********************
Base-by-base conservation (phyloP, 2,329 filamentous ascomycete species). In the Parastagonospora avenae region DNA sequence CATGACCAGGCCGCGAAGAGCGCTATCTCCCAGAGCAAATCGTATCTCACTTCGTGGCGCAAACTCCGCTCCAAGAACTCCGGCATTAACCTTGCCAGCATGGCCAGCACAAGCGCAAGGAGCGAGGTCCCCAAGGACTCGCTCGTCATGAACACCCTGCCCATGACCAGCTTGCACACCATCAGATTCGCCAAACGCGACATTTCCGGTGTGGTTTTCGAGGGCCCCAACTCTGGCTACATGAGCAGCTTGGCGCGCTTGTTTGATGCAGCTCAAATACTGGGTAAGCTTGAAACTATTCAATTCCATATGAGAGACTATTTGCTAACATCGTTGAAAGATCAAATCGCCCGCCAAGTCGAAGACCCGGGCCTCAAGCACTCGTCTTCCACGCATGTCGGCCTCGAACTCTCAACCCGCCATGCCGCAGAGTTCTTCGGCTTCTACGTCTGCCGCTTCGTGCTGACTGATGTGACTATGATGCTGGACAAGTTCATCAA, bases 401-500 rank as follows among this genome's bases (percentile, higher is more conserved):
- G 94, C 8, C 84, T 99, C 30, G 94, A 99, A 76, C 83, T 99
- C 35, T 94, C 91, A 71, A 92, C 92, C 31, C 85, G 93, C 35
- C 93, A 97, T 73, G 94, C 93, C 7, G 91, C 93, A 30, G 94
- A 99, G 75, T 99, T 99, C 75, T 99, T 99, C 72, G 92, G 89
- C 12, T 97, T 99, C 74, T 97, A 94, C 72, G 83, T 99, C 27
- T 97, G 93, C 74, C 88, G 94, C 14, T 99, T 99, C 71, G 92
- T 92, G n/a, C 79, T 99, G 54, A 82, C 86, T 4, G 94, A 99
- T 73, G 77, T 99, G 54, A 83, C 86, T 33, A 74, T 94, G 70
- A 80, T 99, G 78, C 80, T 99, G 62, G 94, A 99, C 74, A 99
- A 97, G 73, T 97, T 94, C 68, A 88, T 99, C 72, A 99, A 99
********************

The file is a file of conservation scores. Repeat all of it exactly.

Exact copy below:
Base-by-base conservation (phyloP, 2,329 filamentous ascomycete species). In the Parastagonospora avenae region DNA sequence CATGACCAGGCCGCGAAGAGCGCTATCTCCCAGAGCAAATCGTATCTCACTTCGTGGCGCAAACTCCGCTCCAAGAACTCCGGCATTAACCTTGCCAGCATGGCCAGCACAAGCGCAAGGAGCGAGGTCCCCAAGGACTCGCTCGTCATGAACACCCTGCCCATGACCAGCTTGCACACCATCAGATTCGCCAAACGCGACATTTCCGGTGTGGTTTTCGAGGGCCCCAACTCTGGCTACATGAGCAGCTTGGCGCGCTTGTTTGATGCAGCTCAAATACTGGGTAAGCTTGAAACTATTCAATTCCATATGAGAGACTATTTGCTAACATCGTTGAAAGATCAAATCGCCCGCCAAGTCGAAGACCCGGGCCTCAAGCACTCGTCTTCCACGCATGTCGGCCTCGAACTCTCAACCCGCCATGCCGCAGAGTTCTTCGGCTTCTACGTCTGCCGCTTCGTGCTGACTGATGTGACTATGATGCTGGACAAGTTCATCAA, bases 401-500 rank as follows among this genome's bases (percentile, higher is more conserved):
- G 94, C 8, C 84, T 99, C 30, G 94, A 99, A 76, C 83, T 99
- C 35, T 94, C 91, A 71, A 92, C 92, C 31, C 85, G 93, C 35
- C 93, A 97, T 73, G 94, C 93, C 7, G 91, C 93, A 30, G 94
- A 99, G 75, T 99, T 99, C 75, T 99, T 99, C 72, G 92, G 89
- C 12, T 97, T 99, C 74, T 97, A 94, C 72, G 83, T 99, C 27
- T 97, G 93, C 74, C 88, G 94, C 14, T 99, T 99, C 71, G 92
- T 92, G n/a, C 79, T 99, G 54, A 82, C 86, T 4, G 94, A 99
- T 73, G 77, T 99, G 54, A 83, C 86, T 33, A 74, T 94, G 70
- A 80, T 99, G 78, C 80, T 99, G 62, G 94, A 99, C 74, A 99
- A 97, G 73, T 97, T 94, C 68, A 88, T 99, C 72, A 99, A 99